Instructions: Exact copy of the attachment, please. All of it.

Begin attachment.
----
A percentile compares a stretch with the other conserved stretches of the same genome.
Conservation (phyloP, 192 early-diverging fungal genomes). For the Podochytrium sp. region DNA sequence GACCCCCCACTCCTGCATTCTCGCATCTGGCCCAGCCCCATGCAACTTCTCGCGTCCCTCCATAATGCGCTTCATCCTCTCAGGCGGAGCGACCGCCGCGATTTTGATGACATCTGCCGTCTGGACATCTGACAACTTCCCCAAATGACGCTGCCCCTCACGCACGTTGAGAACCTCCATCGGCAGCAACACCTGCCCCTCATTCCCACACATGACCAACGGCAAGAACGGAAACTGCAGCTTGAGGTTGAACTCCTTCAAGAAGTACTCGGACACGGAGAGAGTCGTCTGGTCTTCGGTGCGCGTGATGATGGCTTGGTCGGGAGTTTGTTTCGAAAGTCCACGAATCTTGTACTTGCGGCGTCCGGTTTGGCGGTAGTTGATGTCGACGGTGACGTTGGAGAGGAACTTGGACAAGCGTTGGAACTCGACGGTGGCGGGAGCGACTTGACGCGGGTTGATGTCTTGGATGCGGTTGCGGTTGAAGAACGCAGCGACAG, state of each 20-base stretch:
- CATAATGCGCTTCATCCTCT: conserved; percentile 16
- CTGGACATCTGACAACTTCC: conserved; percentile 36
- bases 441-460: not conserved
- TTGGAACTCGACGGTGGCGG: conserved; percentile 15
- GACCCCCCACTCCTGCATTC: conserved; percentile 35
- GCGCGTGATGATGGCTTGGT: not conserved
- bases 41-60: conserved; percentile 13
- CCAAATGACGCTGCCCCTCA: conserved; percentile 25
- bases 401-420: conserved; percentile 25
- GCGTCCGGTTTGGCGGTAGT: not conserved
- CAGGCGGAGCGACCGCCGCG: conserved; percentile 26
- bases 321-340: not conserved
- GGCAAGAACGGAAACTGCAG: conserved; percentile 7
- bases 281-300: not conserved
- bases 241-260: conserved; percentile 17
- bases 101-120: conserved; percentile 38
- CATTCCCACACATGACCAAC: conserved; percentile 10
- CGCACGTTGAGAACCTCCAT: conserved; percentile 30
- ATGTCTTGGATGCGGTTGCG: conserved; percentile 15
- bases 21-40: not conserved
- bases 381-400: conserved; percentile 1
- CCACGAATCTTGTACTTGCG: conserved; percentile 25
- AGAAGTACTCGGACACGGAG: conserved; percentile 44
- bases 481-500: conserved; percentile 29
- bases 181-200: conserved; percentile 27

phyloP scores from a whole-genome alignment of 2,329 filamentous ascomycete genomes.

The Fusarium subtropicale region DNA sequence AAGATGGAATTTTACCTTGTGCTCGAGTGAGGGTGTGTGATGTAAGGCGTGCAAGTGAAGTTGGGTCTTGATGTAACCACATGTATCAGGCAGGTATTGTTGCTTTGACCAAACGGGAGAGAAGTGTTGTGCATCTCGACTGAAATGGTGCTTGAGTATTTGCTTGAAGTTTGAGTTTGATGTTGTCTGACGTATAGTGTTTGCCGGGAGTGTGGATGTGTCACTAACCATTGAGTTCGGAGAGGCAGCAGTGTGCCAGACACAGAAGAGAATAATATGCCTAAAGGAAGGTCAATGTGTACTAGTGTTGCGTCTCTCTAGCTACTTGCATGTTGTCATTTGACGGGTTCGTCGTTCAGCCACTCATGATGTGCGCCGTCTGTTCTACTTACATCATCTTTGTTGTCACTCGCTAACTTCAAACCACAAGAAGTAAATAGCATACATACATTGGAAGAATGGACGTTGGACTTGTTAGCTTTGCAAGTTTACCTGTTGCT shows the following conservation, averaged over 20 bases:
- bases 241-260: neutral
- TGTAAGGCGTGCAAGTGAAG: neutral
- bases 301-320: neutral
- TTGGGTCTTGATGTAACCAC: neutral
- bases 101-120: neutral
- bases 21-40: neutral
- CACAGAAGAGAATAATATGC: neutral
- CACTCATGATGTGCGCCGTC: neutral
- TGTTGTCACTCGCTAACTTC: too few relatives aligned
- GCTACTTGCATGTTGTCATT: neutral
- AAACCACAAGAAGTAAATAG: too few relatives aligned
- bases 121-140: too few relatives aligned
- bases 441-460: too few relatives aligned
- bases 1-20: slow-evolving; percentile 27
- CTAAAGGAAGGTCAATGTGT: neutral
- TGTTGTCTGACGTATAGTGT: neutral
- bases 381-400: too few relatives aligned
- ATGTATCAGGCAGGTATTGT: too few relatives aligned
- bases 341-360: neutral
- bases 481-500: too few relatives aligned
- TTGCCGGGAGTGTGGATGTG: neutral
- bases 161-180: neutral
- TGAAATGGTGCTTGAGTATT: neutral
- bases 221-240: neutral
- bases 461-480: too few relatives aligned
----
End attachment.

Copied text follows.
A percentile compares a stretch with the other conserved stretches of the same genome.
Conservation (phyloP, 192 early-diverging fungal genomes). For the Podochytrium sp. region DNA sequence GACCCCCCACTCCTGCATTCTCGCATCTGGCCCAGCCCCATGCAACTTCTCGCGTCCCTCCATAATGCGCTTCATCCTCTCAGGCGGAGCGACCGCCGCGATTTTGATGACATCTGCCGTCTGGACATCTGACAACTTCCCCAAATGACGCTGCCCCTCACGCACGTTGAGAACCTCCATCGGCAGCAACACCTGCCCCTCATTCCCACACATGACCAACGGCAAGAACGGAAACTGCAGCTTGAGGTTGAACTCCTTCAAGAAGTACTCGGACACGGAGAGAGTCGTCTGGTCTTCGGTGCGCGTGATGATGGCTTGGTCGGGAGTTTGTTTCGAAAGTCCACGAATCTTGTACTTGCGGCGTCCGGTTTGGCGGTAGTTGATGTCGACGGTGACGTTGGAGAGGAACTTGGACAAGCGTTGGAACTCGACGGTGGCGGGAGCGACTTGACGCGGGTTGATGTCTTGGATGCGGTTGCGGTTGAAGAACGCAGCGACAG, state of each 20-base stretch:
- CATAATGCGCTTCATCCTCT: conserved; percentile 16
- CTGGACATCTGACAACTTCC: conserved; percentile 36
- bases 441-460: not conserved
- TTGGAACTCGACGGTGGCGG: conserved; percentile 15
- GACCCCCCACTCCTGCATTC: conserved; percentile 35
- GCGCGTGATGATGGCTTGGT: not conserved
- bases 41-60: conserved; percentile 13
- CCAAATGACGCTGCCCCTCA: conserved; percentile 25
- bases 401-420: conserved; percentile 25
- GCGTCCGGTTTGGCGGTAGT: not conserved
- CAGGCGGAGCGACCGCCGCG: conserved; percentile 26
- bases 321-340: not conserved
- GGCAAGAACGGAAACTGCAG: conserved; percentile 7
- bases 281-300: not conserved
- bases 241-260: conserved; percentile 17
- bases 101-120: conserved; percentile 38
- CATTCCCACACATGACCAAC: conserved; percentile 10
- CGCACGTTGAGAACCTCCAT: conserved; percentile 30
- ATGTCTTGGATGCGGTTGCG: conserved; percentile 15
- bases 21-40: not conserved
- bases 381-400: conserved; percentile 1
- CCACGAATCTTGTACTTGCG: conserved; percentile 25
- AGAAGTACTCGGACACGGAG: conserved; percentile 44
- bases 481-500: conserved; percentile 29
- bases 181-200: conserved; percentile 27

phyloP scores from a whole-genome alignment of 2,329 filamentous ascomycete genomes.

The Fusarium subtropicale region DNA sequence AAGATGGAATTTTACCTTGTGCTCGAGTGAGGGTGTGTGATGTAAGGCGTGCAAGTGAAGTTGGGTCTTGATGTAACCACATGTATCAGGCAGGTATTGTTGCTTTGACCAAACGGGAGAGAAGTGTTGTGCATCTCGACTGAAATGGTGCTTGAGTATTTGCTTGAAGTTTGAGTTTGATGTTGTCTGACGTATAGTGTTTGCCGGGAGTGTGGATGTGTCACTAACCATTGAGTTCGGAGAGGCAGCAGTGTGCCAGACACAGAAGAGAATAATATGCCTAAAGGAAGGTCAATGTGTACTAGTGTTGCGTCTCTCTAGCTACTTGCATGTTGTCATTTGACGGGTTCGTCGTTCAGCCACTCATGATGTGCGCCGTCTGTTCTACTTACATCATCTTTGTTGTCACTCGCTAACTTCAAACCACAAGAAGTAAATAGCATACATACATTGGAAGAATGGACGTTGGACTTGTTAGCTTTGCAAGTTTACCTGTTGCT shows the following conservation, averaged over 20 bases:
- bases 241-260: neutral
- TGTAAGGCGTGCAAGTGAAG: neutral
- bases 301-320: neutral
- TTGGGTCTTGATGTAACCAC: neutral
- bases 101-120: neutral
- bases 21-40: neutral
- CACAGAAGAGAATAATATGC: neutral
- CACTCATGATGTGCGCCGTC: neutral
- TGTTGTCACTCGCTAACTTC: too few relatives aligned
- GCTACTTGCATGTTGTCATT: neutral
- AAACCACAAGAAGTAAATAG: too few relatives aligned
- bases 121-140: too few relatives aligned
- bases 441-460: too few relatives aligned
- bases 1-20: slow-evolving; percentile 27
- CTAAAGGAAGGTCAATGTGT: neutral
- TGTTGTCTGACGTATAGTGT: neutral
- bases 381-400: too few relatives aligned
- ATGTATCAGGCAGGTATTGT: too few relatives aligned
- bases 341-360: neutral
- bases 481-500: too few relatives aligned
- TTGCCGGGAGTGTGGATGTG: neutral
- bases 161-180: neutral
- TGAAATGGTGCTTGAGTATT: neutral
- bases 221-240: neutral
- bases 461-480: too few relatives aligned